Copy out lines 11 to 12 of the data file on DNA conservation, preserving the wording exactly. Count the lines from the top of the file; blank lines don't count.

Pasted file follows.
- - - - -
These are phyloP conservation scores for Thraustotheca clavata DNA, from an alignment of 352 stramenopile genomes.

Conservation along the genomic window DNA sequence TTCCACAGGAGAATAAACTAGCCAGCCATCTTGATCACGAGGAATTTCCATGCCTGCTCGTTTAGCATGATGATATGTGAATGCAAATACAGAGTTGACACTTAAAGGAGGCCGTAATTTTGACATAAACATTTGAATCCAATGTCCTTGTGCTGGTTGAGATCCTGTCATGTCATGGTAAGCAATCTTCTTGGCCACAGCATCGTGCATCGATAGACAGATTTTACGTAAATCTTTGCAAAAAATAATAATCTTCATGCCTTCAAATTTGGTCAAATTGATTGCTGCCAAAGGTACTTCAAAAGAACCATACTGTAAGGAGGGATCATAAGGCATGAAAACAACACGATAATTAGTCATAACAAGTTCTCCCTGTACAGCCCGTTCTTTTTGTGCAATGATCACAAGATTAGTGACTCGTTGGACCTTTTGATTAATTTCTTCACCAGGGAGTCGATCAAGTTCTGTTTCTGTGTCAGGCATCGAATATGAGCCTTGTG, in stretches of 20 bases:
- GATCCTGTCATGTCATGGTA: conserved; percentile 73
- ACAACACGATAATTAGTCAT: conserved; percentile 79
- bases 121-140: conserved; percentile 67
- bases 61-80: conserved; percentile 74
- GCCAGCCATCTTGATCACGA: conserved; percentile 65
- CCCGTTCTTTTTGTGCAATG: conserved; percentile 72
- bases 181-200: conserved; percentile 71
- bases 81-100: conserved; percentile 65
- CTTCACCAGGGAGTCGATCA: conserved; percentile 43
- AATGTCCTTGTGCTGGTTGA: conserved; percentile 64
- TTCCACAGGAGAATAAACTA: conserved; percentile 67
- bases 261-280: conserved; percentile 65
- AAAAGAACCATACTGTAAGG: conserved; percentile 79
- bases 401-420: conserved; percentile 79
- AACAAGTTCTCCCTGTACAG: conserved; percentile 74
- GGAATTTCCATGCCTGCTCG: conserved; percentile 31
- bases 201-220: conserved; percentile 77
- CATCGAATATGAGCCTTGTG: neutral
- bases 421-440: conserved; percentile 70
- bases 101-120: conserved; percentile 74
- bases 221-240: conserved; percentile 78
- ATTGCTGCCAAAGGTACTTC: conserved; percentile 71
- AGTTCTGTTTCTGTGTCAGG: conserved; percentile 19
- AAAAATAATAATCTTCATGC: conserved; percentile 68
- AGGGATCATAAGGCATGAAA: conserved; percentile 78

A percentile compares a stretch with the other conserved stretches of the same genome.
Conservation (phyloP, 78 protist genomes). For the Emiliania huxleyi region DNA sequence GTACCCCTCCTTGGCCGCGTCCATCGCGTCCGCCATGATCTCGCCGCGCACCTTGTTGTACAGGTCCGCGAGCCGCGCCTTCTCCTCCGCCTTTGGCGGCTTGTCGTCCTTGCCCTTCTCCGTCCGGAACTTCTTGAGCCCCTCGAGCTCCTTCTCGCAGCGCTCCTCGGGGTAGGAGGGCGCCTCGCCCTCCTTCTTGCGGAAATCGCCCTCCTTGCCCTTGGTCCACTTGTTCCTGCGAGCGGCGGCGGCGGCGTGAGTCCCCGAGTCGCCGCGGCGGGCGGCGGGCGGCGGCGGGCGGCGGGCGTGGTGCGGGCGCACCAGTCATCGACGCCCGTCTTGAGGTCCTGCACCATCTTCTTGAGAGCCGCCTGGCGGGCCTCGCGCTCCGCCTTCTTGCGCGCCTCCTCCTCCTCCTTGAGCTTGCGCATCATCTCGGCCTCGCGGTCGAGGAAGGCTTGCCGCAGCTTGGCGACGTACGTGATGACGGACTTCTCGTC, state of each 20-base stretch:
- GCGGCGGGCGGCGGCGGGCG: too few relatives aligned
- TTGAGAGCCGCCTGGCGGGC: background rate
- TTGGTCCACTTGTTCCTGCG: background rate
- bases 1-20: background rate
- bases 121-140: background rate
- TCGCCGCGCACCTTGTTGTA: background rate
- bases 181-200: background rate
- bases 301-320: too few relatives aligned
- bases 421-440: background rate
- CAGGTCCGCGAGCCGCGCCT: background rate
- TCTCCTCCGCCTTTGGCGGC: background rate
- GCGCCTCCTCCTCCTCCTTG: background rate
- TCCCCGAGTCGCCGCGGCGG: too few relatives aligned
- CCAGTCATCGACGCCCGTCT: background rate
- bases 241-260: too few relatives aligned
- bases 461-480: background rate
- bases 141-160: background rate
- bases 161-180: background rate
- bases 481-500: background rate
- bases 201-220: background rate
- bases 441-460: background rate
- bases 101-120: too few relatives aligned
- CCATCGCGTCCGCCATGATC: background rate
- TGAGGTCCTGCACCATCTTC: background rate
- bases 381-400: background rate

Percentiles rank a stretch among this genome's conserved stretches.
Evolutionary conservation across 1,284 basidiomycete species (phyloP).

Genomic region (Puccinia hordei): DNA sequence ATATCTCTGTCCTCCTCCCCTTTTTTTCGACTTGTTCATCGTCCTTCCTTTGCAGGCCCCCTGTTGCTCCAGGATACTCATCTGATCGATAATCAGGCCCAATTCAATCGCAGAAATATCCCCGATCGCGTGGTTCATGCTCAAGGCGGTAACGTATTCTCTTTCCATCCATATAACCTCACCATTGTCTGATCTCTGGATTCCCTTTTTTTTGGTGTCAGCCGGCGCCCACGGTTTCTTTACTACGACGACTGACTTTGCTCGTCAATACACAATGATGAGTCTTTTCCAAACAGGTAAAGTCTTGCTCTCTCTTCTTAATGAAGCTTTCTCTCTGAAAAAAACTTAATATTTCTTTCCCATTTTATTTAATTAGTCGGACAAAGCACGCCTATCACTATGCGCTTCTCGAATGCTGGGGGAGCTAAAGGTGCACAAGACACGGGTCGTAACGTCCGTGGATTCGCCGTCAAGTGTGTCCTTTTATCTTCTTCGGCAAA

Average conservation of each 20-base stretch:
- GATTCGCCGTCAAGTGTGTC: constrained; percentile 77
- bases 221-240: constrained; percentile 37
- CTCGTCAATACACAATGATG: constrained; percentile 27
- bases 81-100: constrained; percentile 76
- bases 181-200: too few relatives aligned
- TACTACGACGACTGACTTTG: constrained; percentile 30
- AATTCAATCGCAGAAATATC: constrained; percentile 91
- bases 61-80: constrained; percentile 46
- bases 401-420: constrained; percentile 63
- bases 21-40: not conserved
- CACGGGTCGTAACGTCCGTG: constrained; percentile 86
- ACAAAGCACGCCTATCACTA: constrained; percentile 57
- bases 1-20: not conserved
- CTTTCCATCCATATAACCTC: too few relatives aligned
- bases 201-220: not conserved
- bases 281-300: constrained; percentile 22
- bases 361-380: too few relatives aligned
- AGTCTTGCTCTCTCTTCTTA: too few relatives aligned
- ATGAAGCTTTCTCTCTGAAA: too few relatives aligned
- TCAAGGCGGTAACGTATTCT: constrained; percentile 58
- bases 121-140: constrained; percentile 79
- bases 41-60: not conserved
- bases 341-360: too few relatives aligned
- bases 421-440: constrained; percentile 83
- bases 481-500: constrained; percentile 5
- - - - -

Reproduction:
- CTTCACCAGGGAGTCGATCA: conserved; percentile 43
- AATGTCCTTGTGCTGGTTGA: conserved; percentile 64